It is with interest I read KBG’s Abracadabra “Here cometh oilman with the memories of the past” on U.B. Acharya’s (UB as often referred) 364-page tome, “Random Thoughts of an Oilman” (SOM dated Sept. 3). Since I am also an oilman, UB had requested me if I could review the book and I readily agreed. But KBG finished the task even before I could start. Still I felt that I could add some value.
UB’s book indeed consists of random thoughts — 60 pages of autobiography, 60 pages on Indian School of Mines (now an IIT) and M.Sc. thesis, Kuwait oil company, Iraq invasion and foreign trip, 123 pages on his published papers discussing reservoir engineering, 13 pages of three book reviews, and 36 pages of sports followed by family photos.
UB’s thesis and technical papers may be of interest to a few student readers who study geology. Even in their case, with far more advanced books available, interest may be only to those who want to study historical development.
How I wish he could have concentrated only on his autobiography rather than attaching already published articles. There are several charming and captivating anecdotal information for UB to share. UB starts from a village in Udupi, completes education in different cities of India, works for Oil India mostly in Assam and then for Kuwait oil company and then return to Mysuru in retirement.
UB’s discussion of how his father overcame grinding poverty to shine in his profession should be a lesson to current generation. How his father took care of his family and later how he himself took care of his aging mother and his in-laws was touching. This should motivate the current generation to take care of their parents in a more humane way rather than consigning them to old age homes.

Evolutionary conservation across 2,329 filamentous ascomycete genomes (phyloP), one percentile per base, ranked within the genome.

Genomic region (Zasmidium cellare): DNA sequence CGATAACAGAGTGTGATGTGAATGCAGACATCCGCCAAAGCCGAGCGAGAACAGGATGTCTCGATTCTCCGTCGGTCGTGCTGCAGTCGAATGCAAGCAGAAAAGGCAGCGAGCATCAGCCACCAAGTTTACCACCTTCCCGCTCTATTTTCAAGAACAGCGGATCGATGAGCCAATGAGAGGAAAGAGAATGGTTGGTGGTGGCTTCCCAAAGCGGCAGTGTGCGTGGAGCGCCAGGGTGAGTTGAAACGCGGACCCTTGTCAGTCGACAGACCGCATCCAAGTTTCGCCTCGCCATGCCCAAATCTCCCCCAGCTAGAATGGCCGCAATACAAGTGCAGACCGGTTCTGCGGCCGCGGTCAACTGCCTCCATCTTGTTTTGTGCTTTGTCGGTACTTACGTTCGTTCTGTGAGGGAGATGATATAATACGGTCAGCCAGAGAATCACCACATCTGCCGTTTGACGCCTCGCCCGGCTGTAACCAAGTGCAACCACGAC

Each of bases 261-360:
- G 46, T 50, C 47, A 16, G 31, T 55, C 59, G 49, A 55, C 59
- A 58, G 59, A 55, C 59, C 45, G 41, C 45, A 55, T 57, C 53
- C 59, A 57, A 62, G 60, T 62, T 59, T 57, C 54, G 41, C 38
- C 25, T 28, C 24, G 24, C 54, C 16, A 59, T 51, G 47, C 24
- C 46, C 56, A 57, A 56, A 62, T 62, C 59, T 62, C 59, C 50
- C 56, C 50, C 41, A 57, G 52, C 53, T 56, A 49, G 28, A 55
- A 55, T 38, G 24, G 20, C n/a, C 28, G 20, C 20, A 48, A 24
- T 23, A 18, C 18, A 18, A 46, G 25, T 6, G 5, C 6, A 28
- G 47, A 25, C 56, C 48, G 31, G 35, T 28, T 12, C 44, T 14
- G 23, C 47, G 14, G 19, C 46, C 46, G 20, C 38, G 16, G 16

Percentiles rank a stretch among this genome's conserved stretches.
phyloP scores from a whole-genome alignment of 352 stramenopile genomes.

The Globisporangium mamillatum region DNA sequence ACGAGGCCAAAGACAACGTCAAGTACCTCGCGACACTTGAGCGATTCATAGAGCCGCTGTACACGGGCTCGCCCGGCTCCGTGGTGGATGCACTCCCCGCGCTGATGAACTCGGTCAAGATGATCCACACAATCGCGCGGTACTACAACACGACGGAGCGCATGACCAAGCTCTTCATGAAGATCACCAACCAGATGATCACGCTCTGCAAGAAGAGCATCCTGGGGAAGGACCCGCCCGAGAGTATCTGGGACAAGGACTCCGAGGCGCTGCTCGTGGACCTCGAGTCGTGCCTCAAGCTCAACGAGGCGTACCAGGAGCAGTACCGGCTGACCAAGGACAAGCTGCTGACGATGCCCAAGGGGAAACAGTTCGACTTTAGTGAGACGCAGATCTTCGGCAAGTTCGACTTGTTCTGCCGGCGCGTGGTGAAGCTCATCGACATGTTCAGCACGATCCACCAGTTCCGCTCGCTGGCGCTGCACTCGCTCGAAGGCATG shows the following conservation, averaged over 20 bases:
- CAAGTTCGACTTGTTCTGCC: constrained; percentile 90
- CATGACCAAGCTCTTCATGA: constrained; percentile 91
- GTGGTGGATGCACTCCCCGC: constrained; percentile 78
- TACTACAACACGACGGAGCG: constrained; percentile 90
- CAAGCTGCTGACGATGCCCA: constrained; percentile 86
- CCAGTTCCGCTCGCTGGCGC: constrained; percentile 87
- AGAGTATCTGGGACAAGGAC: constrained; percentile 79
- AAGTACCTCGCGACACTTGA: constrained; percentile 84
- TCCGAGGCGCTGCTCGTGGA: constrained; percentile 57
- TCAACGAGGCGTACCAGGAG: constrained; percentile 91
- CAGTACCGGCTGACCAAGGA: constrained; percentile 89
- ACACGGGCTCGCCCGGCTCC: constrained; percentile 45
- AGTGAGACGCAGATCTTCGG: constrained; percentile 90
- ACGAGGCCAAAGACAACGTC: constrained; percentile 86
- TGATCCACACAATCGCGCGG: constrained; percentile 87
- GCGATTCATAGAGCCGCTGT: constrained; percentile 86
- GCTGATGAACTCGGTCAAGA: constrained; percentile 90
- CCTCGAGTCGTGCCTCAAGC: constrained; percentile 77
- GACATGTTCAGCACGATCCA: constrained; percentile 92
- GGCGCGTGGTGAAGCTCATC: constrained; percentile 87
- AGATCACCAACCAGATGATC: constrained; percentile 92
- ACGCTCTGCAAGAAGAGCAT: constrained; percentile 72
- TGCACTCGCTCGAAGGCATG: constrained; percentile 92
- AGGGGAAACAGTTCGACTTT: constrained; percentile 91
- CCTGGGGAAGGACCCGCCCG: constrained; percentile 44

UB losing the opportunity of joining the Armed Forces reminds me of a proverb, “For want of a nail.” On the test day, the doctor could not conduct the needed test to give him a medical fitness certificate because of malfunctioning of a machine and he was disqualified. UB should have reflected more on this potentially life-changing event.
One of the most significant strategic decisions taken by UB was to leave Oil India and to accept an offer from Kuwait. Chairman and Managing Director of Oil India tried to convince him not to resign. He advised him that he may be giving up the chance of sitting in his chair. This shows in what high esteem UB was held by his superiors.
The book would have been far more helpful to youngsters if he had reflected on his decision to resign. They often face such tough decisions when they have to weigh whether “a bird in the hand is worth two in the bush.”
I was surprised to read that UB “lost” his job soon after the Iraq attack, and then was re-employed only on annual contract. It again made me to think, how UB lost the rare opportunity to make Oil India into a Navratna company of India. At Kuwait Oil Company, he was just an employee, but at Oil India, he could have been in a position to change the destiny of a country’s oil sector. UB’s “what if” discussion of this situation would be useful for those fresh graduates who want to go abroad.
His outstanding quality of always being a student — learning about the all important reservoir engineering, learning about the computer programming and then applying to modelling, taking initiative to prepare all important reserves report (often a top secret document), etc., should be a guide to help the youths to go beyond the call of duty.
In conclusion, UB should seriously consider writing a shorter version of the book — less than 100 pages. He can concentrate on his life filled with many interesting events to discuss lessons learnt (how chance always helps those who are ready), opportunities he utilised (always keeping in touch with the latest technology) and chances he missed (not becoming the CMD of Oil India), unexpected problems faced (Iraq war and losing job), etc. Such a book will be of help to the future generation.
– Bhamy V. Shenoy, Mysuru, 10.9.2020
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